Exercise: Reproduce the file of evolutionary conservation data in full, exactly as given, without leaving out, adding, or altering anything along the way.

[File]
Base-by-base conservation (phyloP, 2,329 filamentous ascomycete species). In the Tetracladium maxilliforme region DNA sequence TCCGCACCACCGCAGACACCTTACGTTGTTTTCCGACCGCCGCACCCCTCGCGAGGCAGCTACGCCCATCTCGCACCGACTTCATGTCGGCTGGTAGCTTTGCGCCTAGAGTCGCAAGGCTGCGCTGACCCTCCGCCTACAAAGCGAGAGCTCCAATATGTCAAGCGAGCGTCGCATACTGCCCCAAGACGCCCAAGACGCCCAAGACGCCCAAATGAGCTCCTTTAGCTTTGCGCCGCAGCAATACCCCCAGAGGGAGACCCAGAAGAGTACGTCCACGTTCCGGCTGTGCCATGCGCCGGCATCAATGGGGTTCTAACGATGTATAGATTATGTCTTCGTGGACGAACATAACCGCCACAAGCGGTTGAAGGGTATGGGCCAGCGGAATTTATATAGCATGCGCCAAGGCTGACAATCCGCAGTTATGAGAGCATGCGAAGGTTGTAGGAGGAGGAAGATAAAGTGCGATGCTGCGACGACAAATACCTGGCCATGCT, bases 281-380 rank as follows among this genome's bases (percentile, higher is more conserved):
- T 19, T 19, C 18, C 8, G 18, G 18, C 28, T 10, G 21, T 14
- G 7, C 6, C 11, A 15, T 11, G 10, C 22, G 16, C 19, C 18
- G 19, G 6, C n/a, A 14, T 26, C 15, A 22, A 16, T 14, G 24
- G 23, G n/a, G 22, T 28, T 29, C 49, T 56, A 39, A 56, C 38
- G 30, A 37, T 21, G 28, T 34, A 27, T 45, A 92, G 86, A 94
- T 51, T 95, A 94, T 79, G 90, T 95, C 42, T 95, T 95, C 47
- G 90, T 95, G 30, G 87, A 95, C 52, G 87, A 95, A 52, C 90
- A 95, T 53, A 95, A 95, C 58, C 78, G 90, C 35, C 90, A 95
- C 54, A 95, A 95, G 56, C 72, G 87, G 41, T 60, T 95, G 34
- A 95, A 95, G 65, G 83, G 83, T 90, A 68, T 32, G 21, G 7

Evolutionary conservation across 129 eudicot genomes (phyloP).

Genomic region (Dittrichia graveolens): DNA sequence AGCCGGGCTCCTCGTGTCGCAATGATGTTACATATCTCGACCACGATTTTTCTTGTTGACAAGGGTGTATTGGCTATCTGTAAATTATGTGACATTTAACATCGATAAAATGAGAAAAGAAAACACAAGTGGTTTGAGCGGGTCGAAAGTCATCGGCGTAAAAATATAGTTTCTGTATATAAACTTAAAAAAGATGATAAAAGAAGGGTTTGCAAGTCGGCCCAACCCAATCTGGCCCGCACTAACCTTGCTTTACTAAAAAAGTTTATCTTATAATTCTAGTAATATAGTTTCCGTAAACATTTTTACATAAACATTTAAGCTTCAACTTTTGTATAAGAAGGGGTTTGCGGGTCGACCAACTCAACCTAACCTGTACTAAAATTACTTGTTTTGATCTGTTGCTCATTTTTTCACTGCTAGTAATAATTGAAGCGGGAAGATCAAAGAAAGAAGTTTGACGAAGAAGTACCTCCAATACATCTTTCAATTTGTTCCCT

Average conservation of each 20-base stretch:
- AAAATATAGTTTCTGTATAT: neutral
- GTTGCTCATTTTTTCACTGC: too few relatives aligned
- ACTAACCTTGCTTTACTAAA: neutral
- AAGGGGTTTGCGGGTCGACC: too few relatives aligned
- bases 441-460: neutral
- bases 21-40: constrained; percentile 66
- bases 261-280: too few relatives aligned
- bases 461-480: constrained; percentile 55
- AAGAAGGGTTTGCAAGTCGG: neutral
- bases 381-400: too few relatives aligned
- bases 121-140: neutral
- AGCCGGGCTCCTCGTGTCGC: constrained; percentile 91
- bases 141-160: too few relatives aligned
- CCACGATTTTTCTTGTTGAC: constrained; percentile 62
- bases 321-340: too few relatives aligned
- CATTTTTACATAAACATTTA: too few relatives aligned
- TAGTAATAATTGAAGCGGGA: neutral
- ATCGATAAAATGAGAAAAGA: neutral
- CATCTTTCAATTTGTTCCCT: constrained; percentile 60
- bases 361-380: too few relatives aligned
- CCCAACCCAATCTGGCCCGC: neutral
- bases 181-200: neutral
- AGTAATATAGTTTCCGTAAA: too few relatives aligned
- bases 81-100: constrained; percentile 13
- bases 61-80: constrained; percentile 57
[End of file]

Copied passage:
Base-by-base conservation (phyloP, 2,329 filamentous ascomycete species). In the Tetracladium maxilliforme region DNA sequence TCCGCACCACCGCAGACACCTTACGTTGTTTTCCGACCGCCGCACCCCTCGCGAGGCAGCTACGCCCATCTCGCACCGACTTCATGTCGGCTGGTAGCTTTGCGCCTAGAGTCGCAAGGCTGCGCTGACCCTCCGCCTACAAAGCGAGAGCTCCAATATGTCAAGCGAGCGTCGCATACTGCCCCAAGACGCCCAAGACGCCCAAGACGCCCAAATGAGCTCCTTTAGCTTTGCGCCGCAGCAATACCCCCAGAGGGAGACCCAGAAGAGTACGTCCACGTTCCGGCTGTGCCATGCGCCGGCATCAATGGGGTTCTAACGATGTATAGATTATGTCTTCGTGGACGAACATAACCGCCACAAGCGGTTGAAGGGTATGGGCCAGCGGAATTTATATAGCATGCGCCAAGGCTGACAATCCGCAGTTATGAGAGCATGCGAAGGTTGTAGGAGGAGGAAGATAAAGTGCGATGCTGCGACGACAAATACCTGGCCATGCT, bases 281-380 rank as follows among this genome's bases (percentile, higher is more conserved):
- T 19, T 19, C 18, C 8, G 18, G 18, C 28, T 10, G 21, T 14
- G 7, C 6, C 11, A 15, T 11, G 10, C 22, G 16, C 19, C 18
- G 19, G 6, C n/a, A 14, T 26, C 15, A 22, A 16, T 14, G 24
- G 23, G n/a, G 22, T 28, T 29, C 49, T 56, A 39, A 56, C 38
- G 30, A 37, T 21, G 28, T 34, A 27, T 45, A 92, G 86, A 94
- T 51, T 95, A 94, T 79, G 90, T 95, C 42, T 95, T 95, C 47
- G 90, T 95, G 30, G 87, A 95, C 52, G 87, A 95, A 52, C 90
- A 95, T 53, A 95, A 95, C 58, C 78, G 90, C 35, C 90, A 95
- C 54, A 95, A 95, G 56, C 72, G 87, G 41, T 60, T 95, G 34
- A 95, A 95, G 65, G 83, G 83, T 90, A 68, T 32, G 21, G 7

Evolutionary conservation across 129 eudicot genomes (phyloP).

Genomic region (Dittrichia graveolens): DNA sequence AGCCGGGCTCCTCGTGTCGCAATGATGTTACATATCTCGACCACGATTTTTCTTGTTGACAAGGGTGTATTGGCTATCTGTAAATTATGTGACATTTAACATCGATAAAATGAGAAAAGAAAACACAAGTGGTTTGAGCGGGTCGAAAGTCATCGGCGTAAAAATATAGTTTCTGTATATAAACTTAAAAAAGATGATAAAAGAAGGGTTTGCAAGTCGGCCCAACCCAATCTGGCCCGCACTAACCTTGCTTTACTAAAAAAGTTTATCTTATAATTCTAGTAATATAGTTTCCGTAAACATTTTTACATAAACATTTAAGCTTCAACTTTTGTATAAGAAGGGGTTTGCGGGTCGACCAACTCAACCTAACCTGTACTAAAATTACTTGTTTTGATCTGTTGCTCATTTTTTCACTGCTAGTAATAATTGAAGCGGGAAGATCAAAGAAAGAAGTTTGACGAAGAAGTACCTCCAATACATCTTTCAATTTGTTCCCT

Average conservation of each 20-base stretch:
- AAAATATAGTTTCTGTATAT: neutral
- GTTGCTCATTTTTTCACTGC: too few relatives aligned
- ACTAACCTTGCTTTACTAAA: neutral
- AAGGGGTTTGCGGGTCGACC: too few relatives aligned
- bases 441-460: neutral
- bases 21-40: constrained; percentile 66
- bases 261-280: too few relatives aligned
- bases 461-480: constrained; percentile 55
- AAGAAGGGTTTGCAAGTCGG: neutral
- bases 381-400: too few relatives aligned
- bases 121-140: neutral
- AGCCGGGCTCCTCGTGTCGC: constrained; percentile 91
- bases 141-160: too few relatives aligned
- CCACGATTTTTCTTGTTGAC: constrained; percentile 62
- bases 321-340: too few relatives aligned
- CATTTTTACATAAACATTTA: too few relatives aligned
- TAGTAATAATTGAAGCGGGA: neutral
- ATCGATAAAATGAGAAAAGA: neutral
- CATCTTTCAATTTGTTCCCT: constrained; percentile 60
- bases 361-380: too few relatives aligned
- CCCAACCCAATCTGGCCCGC: neutral
- bases 181-200: neutral
- AGTAATATAGTTTCCGTAAA: too few relatives aligned
- bases 81-100: constrained; percentile 13
- bases 61-80: constrained; percentile 57